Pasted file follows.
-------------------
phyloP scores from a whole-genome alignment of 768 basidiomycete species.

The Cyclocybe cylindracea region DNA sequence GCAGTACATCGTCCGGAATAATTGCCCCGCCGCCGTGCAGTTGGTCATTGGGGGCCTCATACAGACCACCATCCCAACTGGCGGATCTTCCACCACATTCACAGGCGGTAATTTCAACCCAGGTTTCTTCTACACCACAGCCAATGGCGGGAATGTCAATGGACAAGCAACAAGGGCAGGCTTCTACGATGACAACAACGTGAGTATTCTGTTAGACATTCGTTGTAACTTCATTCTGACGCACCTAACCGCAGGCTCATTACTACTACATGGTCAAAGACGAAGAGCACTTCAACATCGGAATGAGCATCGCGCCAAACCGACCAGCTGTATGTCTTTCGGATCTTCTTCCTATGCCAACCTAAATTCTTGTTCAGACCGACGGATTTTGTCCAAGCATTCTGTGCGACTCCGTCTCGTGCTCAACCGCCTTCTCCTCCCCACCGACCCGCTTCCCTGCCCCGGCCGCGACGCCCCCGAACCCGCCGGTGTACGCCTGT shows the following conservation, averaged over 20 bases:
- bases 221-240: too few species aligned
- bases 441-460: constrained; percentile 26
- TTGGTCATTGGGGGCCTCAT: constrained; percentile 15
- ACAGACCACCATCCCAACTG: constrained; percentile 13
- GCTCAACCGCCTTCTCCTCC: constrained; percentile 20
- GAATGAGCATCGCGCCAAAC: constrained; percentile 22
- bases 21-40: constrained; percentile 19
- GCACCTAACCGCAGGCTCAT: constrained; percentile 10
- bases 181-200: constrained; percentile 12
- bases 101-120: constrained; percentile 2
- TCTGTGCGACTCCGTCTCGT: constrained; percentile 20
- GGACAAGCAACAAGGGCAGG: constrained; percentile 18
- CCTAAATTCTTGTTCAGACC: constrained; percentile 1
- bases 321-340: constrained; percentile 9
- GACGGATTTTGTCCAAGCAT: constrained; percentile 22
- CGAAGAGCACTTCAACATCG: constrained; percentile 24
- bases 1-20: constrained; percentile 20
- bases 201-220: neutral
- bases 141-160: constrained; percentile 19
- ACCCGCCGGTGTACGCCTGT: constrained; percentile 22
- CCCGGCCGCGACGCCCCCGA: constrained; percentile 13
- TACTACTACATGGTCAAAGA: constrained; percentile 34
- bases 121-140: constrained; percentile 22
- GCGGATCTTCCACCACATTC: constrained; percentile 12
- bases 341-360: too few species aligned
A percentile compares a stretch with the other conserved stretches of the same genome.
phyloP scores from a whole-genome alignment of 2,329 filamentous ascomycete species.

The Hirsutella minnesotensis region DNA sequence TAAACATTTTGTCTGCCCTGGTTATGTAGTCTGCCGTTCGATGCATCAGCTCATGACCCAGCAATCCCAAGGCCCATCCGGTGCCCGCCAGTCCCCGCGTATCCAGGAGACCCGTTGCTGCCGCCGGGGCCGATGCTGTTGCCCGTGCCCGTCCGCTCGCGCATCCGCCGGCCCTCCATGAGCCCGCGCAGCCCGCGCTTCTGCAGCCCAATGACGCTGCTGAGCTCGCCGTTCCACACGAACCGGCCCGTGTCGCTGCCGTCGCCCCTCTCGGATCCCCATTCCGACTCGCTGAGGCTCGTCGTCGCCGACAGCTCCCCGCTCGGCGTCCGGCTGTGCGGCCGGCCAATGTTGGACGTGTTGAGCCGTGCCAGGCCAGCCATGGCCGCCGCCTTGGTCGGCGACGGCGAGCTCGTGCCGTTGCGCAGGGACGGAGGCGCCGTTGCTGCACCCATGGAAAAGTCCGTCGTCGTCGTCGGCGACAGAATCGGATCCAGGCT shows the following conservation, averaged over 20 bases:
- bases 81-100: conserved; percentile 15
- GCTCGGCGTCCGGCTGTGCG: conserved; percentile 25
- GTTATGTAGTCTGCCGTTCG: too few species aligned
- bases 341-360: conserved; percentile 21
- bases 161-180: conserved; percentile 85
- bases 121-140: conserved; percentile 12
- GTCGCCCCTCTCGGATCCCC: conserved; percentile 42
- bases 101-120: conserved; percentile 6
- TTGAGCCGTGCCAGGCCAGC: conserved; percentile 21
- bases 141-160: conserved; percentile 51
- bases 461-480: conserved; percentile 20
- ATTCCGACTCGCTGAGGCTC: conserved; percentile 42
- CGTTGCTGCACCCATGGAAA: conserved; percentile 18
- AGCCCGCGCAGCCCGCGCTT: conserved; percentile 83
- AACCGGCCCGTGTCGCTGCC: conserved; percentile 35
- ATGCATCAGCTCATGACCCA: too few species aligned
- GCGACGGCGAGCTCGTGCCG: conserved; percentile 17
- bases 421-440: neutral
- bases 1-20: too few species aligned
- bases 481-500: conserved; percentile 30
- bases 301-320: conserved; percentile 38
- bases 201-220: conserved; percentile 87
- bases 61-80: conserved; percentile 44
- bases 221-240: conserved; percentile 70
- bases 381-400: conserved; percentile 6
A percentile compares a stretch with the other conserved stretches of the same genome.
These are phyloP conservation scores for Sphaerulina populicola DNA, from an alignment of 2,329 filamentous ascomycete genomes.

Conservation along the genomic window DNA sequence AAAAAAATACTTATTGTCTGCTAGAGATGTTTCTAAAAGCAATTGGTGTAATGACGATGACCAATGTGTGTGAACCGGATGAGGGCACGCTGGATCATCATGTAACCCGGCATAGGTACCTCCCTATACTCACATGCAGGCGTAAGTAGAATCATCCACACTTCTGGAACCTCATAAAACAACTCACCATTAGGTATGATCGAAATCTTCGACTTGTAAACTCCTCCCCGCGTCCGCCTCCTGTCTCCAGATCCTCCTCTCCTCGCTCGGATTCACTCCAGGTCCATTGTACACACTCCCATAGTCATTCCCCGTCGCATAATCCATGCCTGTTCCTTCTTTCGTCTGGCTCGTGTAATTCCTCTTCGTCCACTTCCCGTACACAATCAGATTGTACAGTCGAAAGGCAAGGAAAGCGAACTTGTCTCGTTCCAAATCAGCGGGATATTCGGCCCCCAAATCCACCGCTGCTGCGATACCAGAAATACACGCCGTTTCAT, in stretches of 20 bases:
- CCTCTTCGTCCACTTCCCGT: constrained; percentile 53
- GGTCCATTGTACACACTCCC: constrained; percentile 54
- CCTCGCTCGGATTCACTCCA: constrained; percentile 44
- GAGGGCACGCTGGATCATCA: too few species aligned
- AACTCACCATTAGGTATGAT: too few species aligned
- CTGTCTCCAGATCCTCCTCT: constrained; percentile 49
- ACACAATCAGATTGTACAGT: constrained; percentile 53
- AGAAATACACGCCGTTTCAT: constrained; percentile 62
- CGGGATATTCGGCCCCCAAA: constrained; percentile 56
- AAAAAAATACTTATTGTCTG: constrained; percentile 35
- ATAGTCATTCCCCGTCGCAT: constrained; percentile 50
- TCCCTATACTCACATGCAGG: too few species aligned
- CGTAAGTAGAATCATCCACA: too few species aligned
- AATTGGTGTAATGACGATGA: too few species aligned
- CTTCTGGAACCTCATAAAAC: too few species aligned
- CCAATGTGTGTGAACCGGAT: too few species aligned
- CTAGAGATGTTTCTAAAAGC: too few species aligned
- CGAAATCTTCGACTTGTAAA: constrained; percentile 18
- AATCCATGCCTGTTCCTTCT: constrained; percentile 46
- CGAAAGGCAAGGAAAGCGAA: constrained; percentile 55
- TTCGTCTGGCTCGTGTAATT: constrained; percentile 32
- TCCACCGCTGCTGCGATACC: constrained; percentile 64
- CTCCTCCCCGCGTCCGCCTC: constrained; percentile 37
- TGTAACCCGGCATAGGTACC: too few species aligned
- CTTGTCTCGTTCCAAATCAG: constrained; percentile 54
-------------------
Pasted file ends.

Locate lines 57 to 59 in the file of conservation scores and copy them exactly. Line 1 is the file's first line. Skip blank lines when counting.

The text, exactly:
These are phyloP conservation scores for Sphaerulina populicola DNA, from an alignment of 2,329 filamentous ascomycete genomes.

Conservation along the genomic window DNA sequence AAAAAAATACTTATTGTCTGCTAGAGATGTTTCTAAAAGCAATTGGTGTAATGACGATGACCAATGTGTGTGAACCGGATGAGGGCACGCTGGATCATCATGTAACCCGGCATAGGTACCTCCCTATACTCACATGCAGGCGTAAGTAGAATCATCCACACTTCTGGAACCTCATAAAACAACTCACCATTAGGTATGATCGAAATCTTCGACTTGTAAACTCCTCCCCGCGTCCGCCTCCTGTCTCCAGATCCTCCTCTCCTCGCTCGGATTCACTCCAGGTCCATTGTACACACTCCCATAGTCATTCCCCGTCGCATAATCCATGCCTGTTCCTTCTTTCGTCTGGCTCGTGTAATTCCTCTTCGTCCACTTCCCGTACACAATCAGATTGTACAGTCGAAAGGCAAGGAAAGCGAACTTGTCTCGTTCCAAATCAGCGGGATATTCGGCCCCCAAATCCACCGCTGCTGCGATACCAGAAATACACGCCGTTTCAT, in stretches of 20 bases:
- CCTCTTCGTCCACTTCCCGT: constrained; percentile 53